They'll package it up about some "European Unity" bullshit where Germany pulls out its ITAN list and makes one massive wire transfer, but at the end of the day ...

We live in a ponzi scheme.  You cannot remove some EUR 300 billion from the middle of the Ponzi and except the show to keep going without lots of magic trickery. 

Greece will get more cash for free, which I'll pay for with my kids' future (German tax payer here). 

The quicker this God foresaken financial system burns to the groud, the better. 

Manthong's picture


Gee.. I thought that of my DE friends were fully on-board with the financial conquest.

tuetenueggel's picture

only the really stupid ones.

WallHoo's picture

You are not paying anything from your own taxes to Greece,Germany borrows money at a negative interest rate, then lends to Greece for a nice 3.5% which then Greece pays back to german and french banks...You (as a German tax payer) are not involved anywhere here.Not only you are not involved anywhere but the borrowead money of Germany are not paying for ANY greek expenditure.

Althought you are correct,the sooner everything burns down,the better.

Haus-Targaryen's picture

While this is the case today, last time Germany sent stupid amounts of money to Greece it was in 2015 (80 Billion EUR) and then in 2012 (again German part was 80 billion EUR) and then in 2010 which was another 80 billion EUR. 

We borrowed the money (so now we're on the hook for it), we were borrowing at 3% and lending it to greece at 1.95% eating the 1% difference on the 2012 tranche.  2010 was even a bigger shitshow.  Bund likely made a little money on interest carry from 15 but they still paid out billions they'll never see again which the idiot German tax payers will have to pay back.  

IF you think Germany gets its money back then perhaps we'll make money.  Odds of that happening are more or less zero (nevermind the fact that the German government is on the hook to the EFSF which now holds som 80% of Greek debt). 

German taxpayer = fucked. 

WallHoo's picture


Even if what you say is true,YOU as a taxpayer or your children(sic) are not paying for anything.Its borrowed from our lord the ECB and her grace the QE.

Germany is on the hook to the EFSF as long as an EU(and EFSF) exist.And if it does the odds of taking your money back is a clean 100%.

The ECB is monetazing for the Germans(and the rest) like theres no tommorow,something that doesnt happen for Greece or Greek banks which is crazy cause central banks are supposed to be the lenders of last resort for commercial banks.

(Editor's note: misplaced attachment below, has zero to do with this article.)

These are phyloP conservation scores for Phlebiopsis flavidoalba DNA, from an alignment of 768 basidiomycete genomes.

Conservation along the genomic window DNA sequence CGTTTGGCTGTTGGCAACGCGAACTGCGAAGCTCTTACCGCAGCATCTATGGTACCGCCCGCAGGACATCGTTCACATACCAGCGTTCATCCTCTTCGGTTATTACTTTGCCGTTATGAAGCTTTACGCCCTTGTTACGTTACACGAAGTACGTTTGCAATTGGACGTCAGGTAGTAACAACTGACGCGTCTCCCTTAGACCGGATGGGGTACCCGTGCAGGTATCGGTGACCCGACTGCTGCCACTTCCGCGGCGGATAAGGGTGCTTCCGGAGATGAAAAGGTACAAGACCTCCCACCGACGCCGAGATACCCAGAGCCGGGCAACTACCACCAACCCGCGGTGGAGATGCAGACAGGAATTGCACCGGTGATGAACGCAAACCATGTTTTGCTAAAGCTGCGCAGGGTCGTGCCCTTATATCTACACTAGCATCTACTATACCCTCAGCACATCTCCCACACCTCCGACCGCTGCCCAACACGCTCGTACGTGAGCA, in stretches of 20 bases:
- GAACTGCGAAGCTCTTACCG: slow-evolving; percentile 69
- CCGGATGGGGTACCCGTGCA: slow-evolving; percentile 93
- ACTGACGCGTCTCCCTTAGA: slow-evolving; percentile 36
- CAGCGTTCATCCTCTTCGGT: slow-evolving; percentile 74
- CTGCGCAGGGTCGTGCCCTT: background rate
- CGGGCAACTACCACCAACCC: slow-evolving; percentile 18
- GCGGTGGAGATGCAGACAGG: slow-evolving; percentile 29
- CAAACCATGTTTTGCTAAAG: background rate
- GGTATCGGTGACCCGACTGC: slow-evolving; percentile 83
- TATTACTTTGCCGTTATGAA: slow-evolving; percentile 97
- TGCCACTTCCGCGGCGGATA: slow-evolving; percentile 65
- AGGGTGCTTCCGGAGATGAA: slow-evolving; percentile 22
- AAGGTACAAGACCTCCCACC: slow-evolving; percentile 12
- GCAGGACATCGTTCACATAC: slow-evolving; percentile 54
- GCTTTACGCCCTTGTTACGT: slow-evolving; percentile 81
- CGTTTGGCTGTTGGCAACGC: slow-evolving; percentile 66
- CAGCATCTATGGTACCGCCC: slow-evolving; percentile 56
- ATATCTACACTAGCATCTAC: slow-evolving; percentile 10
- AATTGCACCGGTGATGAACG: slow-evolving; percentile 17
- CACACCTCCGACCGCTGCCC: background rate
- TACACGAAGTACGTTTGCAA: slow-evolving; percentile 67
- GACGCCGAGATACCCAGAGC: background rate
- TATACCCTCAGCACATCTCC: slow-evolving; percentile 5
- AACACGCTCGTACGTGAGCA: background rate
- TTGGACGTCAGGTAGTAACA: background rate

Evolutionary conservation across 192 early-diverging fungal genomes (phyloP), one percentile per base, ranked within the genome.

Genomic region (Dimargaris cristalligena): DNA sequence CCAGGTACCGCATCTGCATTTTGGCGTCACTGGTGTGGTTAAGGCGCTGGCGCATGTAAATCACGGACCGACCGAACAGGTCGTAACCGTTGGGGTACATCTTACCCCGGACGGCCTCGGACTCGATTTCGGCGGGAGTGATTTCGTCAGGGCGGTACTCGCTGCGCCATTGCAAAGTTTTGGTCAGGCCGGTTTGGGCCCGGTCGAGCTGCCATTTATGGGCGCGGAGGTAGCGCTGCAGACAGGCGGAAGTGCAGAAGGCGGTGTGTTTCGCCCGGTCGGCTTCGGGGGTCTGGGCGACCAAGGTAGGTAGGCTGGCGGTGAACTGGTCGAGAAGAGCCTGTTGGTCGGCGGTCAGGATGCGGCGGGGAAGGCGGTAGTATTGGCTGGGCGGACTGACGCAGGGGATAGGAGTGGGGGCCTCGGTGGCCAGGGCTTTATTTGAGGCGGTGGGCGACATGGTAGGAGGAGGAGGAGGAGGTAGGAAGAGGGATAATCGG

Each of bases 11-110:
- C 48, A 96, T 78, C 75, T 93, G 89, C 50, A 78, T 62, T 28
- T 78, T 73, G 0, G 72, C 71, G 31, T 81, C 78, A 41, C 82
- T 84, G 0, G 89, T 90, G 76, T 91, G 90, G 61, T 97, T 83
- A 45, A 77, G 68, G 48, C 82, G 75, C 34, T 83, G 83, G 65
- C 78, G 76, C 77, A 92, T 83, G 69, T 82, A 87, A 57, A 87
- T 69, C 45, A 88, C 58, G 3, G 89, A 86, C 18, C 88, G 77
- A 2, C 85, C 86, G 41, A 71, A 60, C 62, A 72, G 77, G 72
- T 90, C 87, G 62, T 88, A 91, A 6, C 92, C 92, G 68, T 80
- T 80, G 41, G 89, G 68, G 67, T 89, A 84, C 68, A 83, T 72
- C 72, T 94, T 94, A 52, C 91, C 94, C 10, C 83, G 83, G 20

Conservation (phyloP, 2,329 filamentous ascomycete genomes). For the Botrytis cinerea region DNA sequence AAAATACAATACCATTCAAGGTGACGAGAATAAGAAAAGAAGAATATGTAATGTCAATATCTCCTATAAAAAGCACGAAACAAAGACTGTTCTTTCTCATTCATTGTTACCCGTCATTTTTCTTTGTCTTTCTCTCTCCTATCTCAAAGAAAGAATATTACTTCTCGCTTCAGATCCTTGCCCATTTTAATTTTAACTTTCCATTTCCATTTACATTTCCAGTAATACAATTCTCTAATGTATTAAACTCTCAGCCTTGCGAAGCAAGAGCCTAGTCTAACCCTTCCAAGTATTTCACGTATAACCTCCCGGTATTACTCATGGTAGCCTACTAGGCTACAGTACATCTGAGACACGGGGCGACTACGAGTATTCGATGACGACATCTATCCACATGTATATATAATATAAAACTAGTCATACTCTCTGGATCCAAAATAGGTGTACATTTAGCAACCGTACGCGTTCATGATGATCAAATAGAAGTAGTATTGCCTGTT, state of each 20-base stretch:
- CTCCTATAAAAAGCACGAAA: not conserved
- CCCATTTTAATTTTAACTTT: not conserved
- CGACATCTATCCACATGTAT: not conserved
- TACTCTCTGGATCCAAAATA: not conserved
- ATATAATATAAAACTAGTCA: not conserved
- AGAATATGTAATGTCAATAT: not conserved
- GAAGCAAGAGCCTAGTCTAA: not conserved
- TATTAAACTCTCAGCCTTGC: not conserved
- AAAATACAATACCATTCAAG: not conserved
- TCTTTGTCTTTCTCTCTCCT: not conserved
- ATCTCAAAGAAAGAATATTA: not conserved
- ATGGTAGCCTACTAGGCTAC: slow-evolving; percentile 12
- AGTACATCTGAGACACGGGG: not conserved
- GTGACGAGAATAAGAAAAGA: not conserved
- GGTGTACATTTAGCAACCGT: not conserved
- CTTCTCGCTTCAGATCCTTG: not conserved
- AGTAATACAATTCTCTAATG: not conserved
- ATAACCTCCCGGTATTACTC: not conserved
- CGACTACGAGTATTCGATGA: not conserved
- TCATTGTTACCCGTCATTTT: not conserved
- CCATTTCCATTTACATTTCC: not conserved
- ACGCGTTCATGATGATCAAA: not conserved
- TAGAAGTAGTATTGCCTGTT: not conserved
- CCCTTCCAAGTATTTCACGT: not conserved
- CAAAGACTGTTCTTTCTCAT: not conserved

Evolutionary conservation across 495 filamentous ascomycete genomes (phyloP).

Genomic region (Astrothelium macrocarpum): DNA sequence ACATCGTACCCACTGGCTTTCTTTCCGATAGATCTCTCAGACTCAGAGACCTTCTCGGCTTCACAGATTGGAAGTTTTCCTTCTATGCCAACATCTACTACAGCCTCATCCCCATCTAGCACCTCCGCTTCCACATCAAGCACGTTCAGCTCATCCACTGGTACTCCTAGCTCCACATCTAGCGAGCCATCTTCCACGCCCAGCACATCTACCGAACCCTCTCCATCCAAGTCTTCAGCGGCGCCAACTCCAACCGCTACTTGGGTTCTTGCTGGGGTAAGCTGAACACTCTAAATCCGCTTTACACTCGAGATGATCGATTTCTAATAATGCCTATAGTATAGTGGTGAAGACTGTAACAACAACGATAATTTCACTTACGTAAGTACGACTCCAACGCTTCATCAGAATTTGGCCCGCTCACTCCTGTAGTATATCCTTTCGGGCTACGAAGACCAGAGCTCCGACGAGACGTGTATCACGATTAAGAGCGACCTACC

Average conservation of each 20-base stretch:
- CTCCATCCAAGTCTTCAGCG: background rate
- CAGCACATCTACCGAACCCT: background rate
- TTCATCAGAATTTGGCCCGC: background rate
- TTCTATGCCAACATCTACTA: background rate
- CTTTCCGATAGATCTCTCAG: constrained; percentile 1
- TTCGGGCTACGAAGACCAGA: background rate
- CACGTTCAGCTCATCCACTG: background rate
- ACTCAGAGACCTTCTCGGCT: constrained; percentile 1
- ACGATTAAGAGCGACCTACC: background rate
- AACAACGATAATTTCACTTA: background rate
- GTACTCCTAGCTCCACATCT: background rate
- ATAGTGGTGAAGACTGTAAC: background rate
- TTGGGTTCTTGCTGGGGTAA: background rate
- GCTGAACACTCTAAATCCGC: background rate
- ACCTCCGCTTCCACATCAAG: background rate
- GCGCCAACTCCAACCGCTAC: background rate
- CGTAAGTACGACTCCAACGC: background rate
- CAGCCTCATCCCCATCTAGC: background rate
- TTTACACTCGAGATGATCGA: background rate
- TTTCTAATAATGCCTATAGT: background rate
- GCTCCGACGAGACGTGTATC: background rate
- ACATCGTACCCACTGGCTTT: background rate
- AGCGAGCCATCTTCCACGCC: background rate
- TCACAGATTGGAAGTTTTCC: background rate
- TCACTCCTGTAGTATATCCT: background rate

And when it come to you and your children(hillary clinton sic),i think you oh so poor german taxpayers are more that well of with the captured european market that you constantly rape industrially financially and politically.

Again,you cant blame Greece for debt recycling,if thats what worries you...

Nobody loves the victim narative haus...

Haus-Targaryen's picture

You fail to apprecaite the difference between "profiting from [the €]" and "being hurt the least [by the €]" 

German growth (I know growth, but relevant) from 1948 - 1999 averaged 2,7% per annum.  Since 1999: averaged 1,6% and falling annually. 

The opportunity cost of the lost 1% annual is some trillion DMark equivalent (500 billion EUR or almost 20% of our GDP) per year. 

Good thing for the power that be that the average moron cannot understand "opportunity cost"

What is going to happen is quite simple: 

Greece or Spain or Portugal at some time in the not too distant future is going to give their creditors and the ECB the massive middle figure, a colorfully worded letter which will say, more or less "fuck you ... not going to pay"

You'll have the idiots in the Bundesfinanzministerium have the choice: 

A) Use the opportunity to renig on all our debt Germany owes as well as "signed up for" under the EU and EMZ as well and bring back the D-Mark, wipe out all debt and start the finance system over again from nothing:

-- or --

B) "In the Spirit of European Unity" they'll try and paper it over by over-indebting the Bund.  People will get pissed.  You'll have some man dressed up as Angla Merkel walk out on stage and tell us some platitude about Germans having a special obligation due to their history and we'll keep paying even long after everything else decided bankruptcy was a better idea. 

Never underestimate the the power of "WWII guilt" that politics in Germany plays. 

WallHoo's picture

Now thats more like it!That i can agree with!Nothing more to be said!

Its just that i dont like the me the german taxpayer and my children narative.

The rest of what you say good staff.

Al Tinfoil's picture

Better to look at where the "bail out" funds actually go.  Each "bail out" sum is added to the total shown as Greece's debt, but I have read that Greece receives a very small percentage of the money - the money goes to the French, German, and other banks that lent so recklessly to Greece and to Greek banks and businesses before it became clear that Greece could never pay back the loans.

The entire "bail out" process is a way to bail out these banks and stave off default in the Euro banking system, while making it appear that Greece is being saved from disaster.  This echoes the classic IMF process of taking over a country by loading it up with unpayable debts, then imposing austerity and looting its assets.